Japan Geoscience Union Meeting 2019

Presentation information

[J] Oral

S (Solid Earth Sciences ) » S-SS Seismology

[S-SS10] Seismicity

Tue. May 28, 2019 1:45 PM - 3:15 PM A10 (TOKYO BAY MAKUHARI HALL)

convener:Kei Katsumata(Institute of Seismology and Volcanology, Hokkaido University), Chairperson:Aitaro Kato(Earthquake Research Institute, University of Tokyo), Shinji Toda(東北大学)

1:45 PM - 2:00 PM

[SSS10-01] Seasonal variations in crustal seismicity in San-in district, southwest Japan

*Taku Ueda1, Aitaro Kato1 (1.Earthquake Research Institute, the University of Tokyo)

Keywords:Seismicity, Seasonal variations, Stochastic declustering, San-in shear zone

A growing body of evidence suggests that seismicity is seasonally modulated in a variety of tectonic environments (e.g., Gao et al., 2000; Heki, 2003; Bettinelli et al., 2008; Ben-Zion & Allam, 2013; Amos et al., 2014; Johnson et al., 2017). Identifying cyclic variations in seismicity leads to an improvement of our understanding about the physics of earthquake triggering.

San-in district, southwest Japan, is an active seismicity zone characterized as high shear strain rate by geodetic measurement (Nishimura and Takada, 2017). Moreover, Ogata (1983) has pointed out a possibility of seasonal variations in seismicity rate in the Inner Zone of southwest Japan. We here focus on seasonal variations in crustal seismicity in San-in district.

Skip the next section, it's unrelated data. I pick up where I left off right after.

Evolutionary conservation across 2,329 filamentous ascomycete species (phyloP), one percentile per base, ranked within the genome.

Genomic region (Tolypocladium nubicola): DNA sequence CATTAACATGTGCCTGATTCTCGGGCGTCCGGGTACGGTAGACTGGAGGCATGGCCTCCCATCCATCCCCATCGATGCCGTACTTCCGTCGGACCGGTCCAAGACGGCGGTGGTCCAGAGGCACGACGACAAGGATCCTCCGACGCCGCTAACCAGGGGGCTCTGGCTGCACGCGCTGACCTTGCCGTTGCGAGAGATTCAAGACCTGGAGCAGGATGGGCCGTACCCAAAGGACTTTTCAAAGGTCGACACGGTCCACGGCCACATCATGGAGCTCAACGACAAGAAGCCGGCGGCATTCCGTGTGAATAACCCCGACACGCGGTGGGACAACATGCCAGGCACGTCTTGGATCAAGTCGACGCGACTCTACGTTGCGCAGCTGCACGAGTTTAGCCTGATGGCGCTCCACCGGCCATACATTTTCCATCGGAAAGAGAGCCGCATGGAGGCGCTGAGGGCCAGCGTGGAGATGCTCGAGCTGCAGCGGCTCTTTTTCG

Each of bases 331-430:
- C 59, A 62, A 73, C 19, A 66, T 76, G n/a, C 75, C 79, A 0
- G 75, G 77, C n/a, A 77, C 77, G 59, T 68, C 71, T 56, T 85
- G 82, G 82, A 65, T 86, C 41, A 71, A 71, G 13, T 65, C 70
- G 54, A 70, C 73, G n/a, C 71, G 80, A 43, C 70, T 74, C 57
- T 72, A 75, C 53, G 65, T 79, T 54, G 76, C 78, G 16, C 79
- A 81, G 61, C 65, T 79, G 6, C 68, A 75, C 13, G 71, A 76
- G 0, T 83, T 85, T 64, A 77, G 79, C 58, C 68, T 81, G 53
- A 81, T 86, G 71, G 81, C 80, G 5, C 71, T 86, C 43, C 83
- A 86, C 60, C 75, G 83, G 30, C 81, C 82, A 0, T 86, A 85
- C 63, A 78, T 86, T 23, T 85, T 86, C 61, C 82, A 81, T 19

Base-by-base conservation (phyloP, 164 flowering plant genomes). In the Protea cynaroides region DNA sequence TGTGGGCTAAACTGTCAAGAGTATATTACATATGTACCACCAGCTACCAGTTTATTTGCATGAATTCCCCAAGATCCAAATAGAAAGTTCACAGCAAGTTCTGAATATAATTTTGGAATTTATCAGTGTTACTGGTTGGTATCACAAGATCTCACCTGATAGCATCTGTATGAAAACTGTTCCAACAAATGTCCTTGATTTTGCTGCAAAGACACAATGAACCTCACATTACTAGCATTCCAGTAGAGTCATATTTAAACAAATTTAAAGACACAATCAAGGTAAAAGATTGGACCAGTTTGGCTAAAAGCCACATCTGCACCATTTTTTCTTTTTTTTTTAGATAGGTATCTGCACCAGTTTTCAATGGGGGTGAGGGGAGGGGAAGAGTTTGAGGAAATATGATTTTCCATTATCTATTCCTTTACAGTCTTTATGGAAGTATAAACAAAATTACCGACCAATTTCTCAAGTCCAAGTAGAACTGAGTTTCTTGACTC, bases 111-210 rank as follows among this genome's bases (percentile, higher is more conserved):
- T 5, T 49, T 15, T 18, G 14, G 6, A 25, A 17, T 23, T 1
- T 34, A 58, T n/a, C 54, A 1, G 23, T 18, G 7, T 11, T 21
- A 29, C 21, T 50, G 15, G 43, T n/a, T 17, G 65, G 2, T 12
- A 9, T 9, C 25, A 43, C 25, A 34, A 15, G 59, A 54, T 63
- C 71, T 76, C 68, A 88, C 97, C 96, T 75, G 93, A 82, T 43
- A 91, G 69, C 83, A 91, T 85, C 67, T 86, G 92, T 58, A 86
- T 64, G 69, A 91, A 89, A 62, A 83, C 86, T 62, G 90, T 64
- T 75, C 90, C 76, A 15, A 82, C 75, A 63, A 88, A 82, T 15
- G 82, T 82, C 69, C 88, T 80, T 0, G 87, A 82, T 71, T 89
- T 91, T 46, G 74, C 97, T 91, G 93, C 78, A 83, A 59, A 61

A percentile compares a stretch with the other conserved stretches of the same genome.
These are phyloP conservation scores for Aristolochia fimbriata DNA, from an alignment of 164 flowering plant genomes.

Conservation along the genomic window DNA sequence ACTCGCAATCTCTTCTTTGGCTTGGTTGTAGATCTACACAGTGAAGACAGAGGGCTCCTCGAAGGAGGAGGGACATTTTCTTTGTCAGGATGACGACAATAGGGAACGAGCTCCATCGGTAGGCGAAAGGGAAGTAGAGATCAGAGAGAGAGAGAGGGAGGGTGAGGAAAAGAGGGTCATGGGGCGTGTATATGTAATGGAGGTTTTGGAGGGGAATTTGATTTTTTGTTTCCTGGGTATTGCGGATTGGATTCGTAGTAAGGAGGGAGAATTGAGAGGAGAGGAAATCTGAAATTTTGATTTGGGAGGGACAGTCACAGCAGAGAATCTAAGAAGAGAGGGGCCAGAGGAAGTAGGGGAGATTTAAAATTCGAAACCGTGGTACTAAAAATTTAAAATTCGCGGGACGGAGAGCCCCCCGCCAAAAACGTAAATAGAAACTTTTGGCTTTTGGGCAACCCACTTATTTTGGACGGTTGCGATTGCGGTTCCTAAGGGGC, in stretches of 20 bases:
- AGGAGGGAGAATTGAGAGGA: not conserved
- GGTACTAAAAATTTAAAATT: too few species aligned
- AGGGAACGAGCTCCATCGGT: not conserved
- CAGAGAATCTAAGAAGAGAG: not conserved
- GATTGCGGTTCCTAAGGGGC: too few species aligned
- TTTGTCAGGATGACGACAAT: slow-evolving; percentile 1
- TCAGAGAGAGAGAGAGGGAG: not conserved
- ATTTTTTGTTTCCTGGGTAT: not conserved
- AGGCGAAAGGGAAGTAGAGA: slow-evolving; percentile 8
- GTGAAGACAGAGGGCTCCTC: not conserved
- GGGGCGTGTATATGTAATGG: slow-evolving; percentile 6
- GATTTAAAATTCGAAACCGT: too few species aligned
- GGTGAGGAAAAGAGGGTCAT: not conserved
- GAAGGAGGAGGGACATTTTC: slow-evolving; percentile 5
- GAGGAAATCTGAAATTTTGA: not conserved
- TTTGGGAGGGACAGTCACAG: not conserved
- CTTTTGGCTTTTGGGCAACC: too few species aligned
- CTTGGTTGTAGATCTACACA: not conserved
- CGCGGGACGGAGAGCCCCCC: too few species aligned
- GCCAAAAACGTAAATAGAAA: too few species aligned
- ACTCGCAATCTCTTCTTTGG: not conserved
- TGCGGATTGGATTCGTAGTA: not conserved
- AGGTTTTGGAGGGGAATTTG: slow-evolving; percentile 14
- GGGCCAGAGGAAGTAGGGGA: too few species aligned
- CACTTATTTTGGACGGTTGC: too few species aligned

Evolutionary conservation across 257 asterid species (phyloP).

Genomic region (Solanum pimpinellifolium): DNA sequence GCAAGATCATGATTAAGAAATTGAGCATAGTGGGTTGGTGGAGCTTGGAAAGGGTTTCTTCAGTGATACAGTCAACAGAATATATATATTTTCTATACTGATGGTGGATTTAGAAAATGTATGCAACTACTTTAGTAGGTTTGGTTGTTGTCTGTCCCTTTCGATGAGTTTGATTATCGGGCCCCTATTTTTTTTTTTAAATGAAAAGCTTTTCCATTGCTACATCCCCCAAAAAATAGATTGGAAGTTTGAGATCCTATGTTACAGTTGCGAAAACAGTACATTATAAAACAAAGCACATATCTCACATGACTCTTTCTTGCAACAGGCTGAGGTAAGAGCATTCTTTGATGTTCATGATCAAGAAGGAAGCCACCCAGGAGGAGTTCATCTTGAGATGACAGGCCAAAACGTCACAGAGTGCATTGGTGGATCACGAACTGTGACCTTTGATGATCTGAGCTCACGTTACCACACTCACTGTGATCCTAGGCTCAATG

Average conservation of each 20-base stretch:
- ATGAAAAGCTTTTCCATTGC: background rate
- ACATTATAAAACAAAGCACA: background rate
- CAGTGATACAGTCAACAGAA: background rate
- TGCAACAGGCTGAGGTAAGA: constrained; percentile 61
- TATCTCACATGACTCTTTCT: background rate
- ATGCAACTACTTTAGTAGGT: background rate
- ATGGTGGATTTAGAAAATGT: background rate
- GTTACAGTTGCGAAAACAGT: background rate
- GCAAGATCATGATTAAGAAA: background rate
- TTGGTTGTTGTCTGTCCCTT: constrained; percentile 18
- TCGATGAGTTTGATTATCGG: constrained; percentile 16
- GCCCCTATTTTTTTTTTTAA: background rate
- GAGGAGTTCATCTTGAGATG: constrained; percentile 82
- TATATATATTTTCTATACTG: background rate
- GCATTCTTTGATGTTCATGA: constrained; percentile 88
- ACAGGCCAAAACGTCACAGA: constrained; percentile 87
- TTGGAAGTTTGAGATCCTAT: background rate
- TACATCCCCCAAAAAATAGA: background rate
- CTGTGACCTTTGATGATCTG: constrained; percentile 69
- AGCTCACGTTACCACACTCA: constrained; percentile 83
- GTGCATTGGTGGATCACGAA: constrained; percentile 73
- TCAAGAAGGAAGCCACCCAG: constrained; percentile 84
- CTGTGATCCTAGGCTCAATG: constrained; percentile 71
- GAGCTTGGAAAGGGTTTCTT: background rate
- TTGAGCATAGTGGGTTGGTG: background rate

We used the JMA catalog (constructed by Japan Meteorological Agency) from 1975 through 2017 (magnitude M >= 3.0 and depth <= 20 km). We applied space-time Epidemic Type Aftershock Sequence (ETAS) model (e.g., Ogata, 1998; Zhuang et al., 2004) to the catalog and used a probability-based declustering procedure based on the work of Zhuang et al. (2002) to evaluate the significance of the seasonal variations, adopting uncertainties derived from the declustering scheme.

We demonstrated that semiannual variations in background seismicity rate, which increases in spring and autumn, are statistically significant from 1980 through 2017. The distribution of large historic and modern earthquakes (from 1850 through 2017, magnitude M >= 6.2, constructed by Chronological Scientific Tables) shows a similar pattern to recent background seismicity, suggesting that seismicity in San-in district has shown seasonal variations for over 150 years. There is some correlation between the monthly averaged background rate shifted backward 2 months and monthly averaged rain amount in the studied region. These results infer that seasonal variations in seismicity in San-in district can be explained by increasing pore pressure within fault zones, caused by infiltration of rainfall in autumn and decreasing surface mass due to snow melting in spring. Some correlation between seismicity and precipitation suggests that modulation of precipitation may be a key ingredient to produce time-dependence of background seismicity.